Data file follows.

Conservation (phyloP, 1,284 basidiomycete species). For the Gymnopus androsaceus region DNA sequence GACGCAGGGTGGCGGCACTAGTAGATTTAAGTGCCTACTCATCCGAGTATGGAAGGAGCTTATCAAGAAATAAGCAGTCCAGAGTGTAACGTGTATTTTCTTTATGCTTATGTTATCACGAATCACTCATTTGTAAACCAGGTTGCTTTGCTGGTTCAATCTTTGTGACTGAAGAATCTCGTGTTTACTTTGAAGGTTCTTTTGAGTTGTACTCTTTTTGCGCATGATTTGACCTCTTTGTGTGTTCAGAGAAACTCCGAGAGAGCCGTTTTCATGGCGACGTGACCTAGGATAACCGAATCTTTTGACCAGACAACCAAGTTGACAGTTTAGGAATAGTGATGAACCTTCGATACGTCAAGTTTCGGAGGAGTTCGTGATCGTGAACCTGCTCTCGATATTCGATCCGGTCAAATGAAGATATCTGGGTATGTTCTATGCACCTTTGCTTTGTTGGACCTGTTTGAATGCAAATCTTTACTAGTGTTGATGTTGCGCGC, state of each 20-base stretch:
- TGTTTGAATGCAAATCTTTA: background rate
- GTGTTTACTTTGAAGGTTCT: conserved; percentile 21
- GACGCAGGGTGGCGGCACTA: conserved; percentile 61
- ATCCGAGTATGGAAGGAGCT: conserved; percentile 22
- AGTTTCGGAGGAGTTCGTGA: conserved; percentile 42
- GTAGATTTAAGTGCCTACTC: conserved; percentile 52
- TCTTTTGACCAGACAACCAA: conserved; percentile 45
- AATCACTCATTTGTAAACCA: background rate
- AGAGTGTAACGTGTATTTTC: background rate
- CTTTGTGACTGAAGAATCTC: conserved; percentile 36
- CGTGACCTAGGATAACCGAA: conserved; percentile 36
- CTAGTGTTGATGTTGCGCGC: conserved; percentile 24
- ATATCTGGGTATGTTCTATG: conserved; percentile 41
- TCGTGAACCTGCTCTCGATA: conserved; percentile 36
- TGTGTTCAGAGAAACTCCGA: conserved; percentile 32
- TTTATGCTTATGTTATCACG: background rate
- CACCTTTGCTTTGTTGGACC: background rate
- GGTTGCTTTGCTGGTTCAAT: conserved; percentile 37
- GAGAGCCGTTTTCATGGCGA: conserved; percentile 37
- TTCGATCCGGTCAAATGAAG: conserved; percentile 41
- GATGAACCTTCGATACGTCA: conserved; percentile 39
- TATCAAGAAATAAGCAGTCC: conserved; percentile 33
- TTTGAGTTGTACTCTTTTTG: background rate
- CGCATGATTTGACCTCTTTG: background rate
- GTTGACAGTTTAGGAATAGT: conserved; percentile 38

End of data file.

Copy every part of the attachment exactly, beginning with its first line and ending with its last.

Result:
Conservation (phyloP, 1,284 basidiomycete species). For the Gymnopus androsaceus region DNA sequence GACGCAGGGTGGCGGCACTAGTAGATTTAAGTGCCTACTCATCCGAGTATGGAAGGAGCTTATCAAGAAATAAGCAGTCCAGAGTGTAACGTGTATTTTCTTTATGCTTATGTTATCACGAATCACTCATTTGTAAACCAGGTTGCTTTGCTGGTTCAATCTTTGTGACTGAAGAATCTCGTGTTTACTTTGAAGGTTCTTTTGAGTTGTACTCTTTTTGCGCATGATTTGACCTCTTTGTGTGTTCAGAGAAACTCCGAGAGAGCCGTTTTCATGGCGACGTGACCTAGGATAACCGAATCTTTTGACCAGACAACCAAGTTGACAGTTTAGGAATAGTGATGAACCTTCGATACGTCAAGTTTCGGAGGAGTTCGTGATCGTGAACCTGCTCTCGATATTCGATCCGGTCAAATGAAGATATCTGGGTATGTTCTATGCACCTTTGCTTTGTTGGACCTGTTTGAATGCAAATCTTTACTAGTGTTGATGTTGCGCGC, state of each 20-base stretch:
- TGTTTGAATGCAAATCTTTA: background rate
- GTGTTTACTTTGAAGGTTCT: conserved; percentile 21
- GACGCAGGGTGGCGGCACTA: conserved; percentile 61
- ATCCGAGTATGGAAGGAGCT: conserved; percentile 22
- AGTTTCGGAGGAGTTCGTGA: conserved; percentile 42
- GTAGATTTAAGTGCCTACTC: conserved; percentile 52
- TCTTTTGACCAGACAACCAA: conserved; percentile 45
- AATCACTCATTTGTAAACCA: background rate
- AGAGTGTAACGTGTATTTTC: background rate
- CTTTGTGACTGAAGAATCTC: conserved; percentile 36
- CGTGACCTAGGATAACCGAA: conserved; percentile 36
- CTAGTGTTGATGTTGCGCGC: conserved; percentile 24
- ATATCTGGGTATGTTCTATG: conserved; percentile 41
- TCGTGAACCTGCTCTCGATA: conserved; percentile 36
- TGTGTTCAGAGAAACTCCGA: conserved; percentile 32
- TTTATGCTTATGTTATCACG: background rate
- CACCTTTGCTTTGTTGGACC: background rate
- GGTTGCTTTGCTGGTTCAAT: conserved; percentile 37
- GAGAGCCGTTTTCATGGCGA: conserved; percentile 37
- TTCGATCCGGTCAAATGAAG: conserved; percentile 41
- GATGAACCTTCGATACGTCA: conserved; percentile 39
- TATCAAGAAATAAGCAGTCC: conserved; percentile 33
- TTTGAGTTGTACTCTTTTTG: background rate
- CGCATGATTTGACCTCTTTG: background rate
- GTTGACAGTTTAGGAATAGT: conserved; percentile 38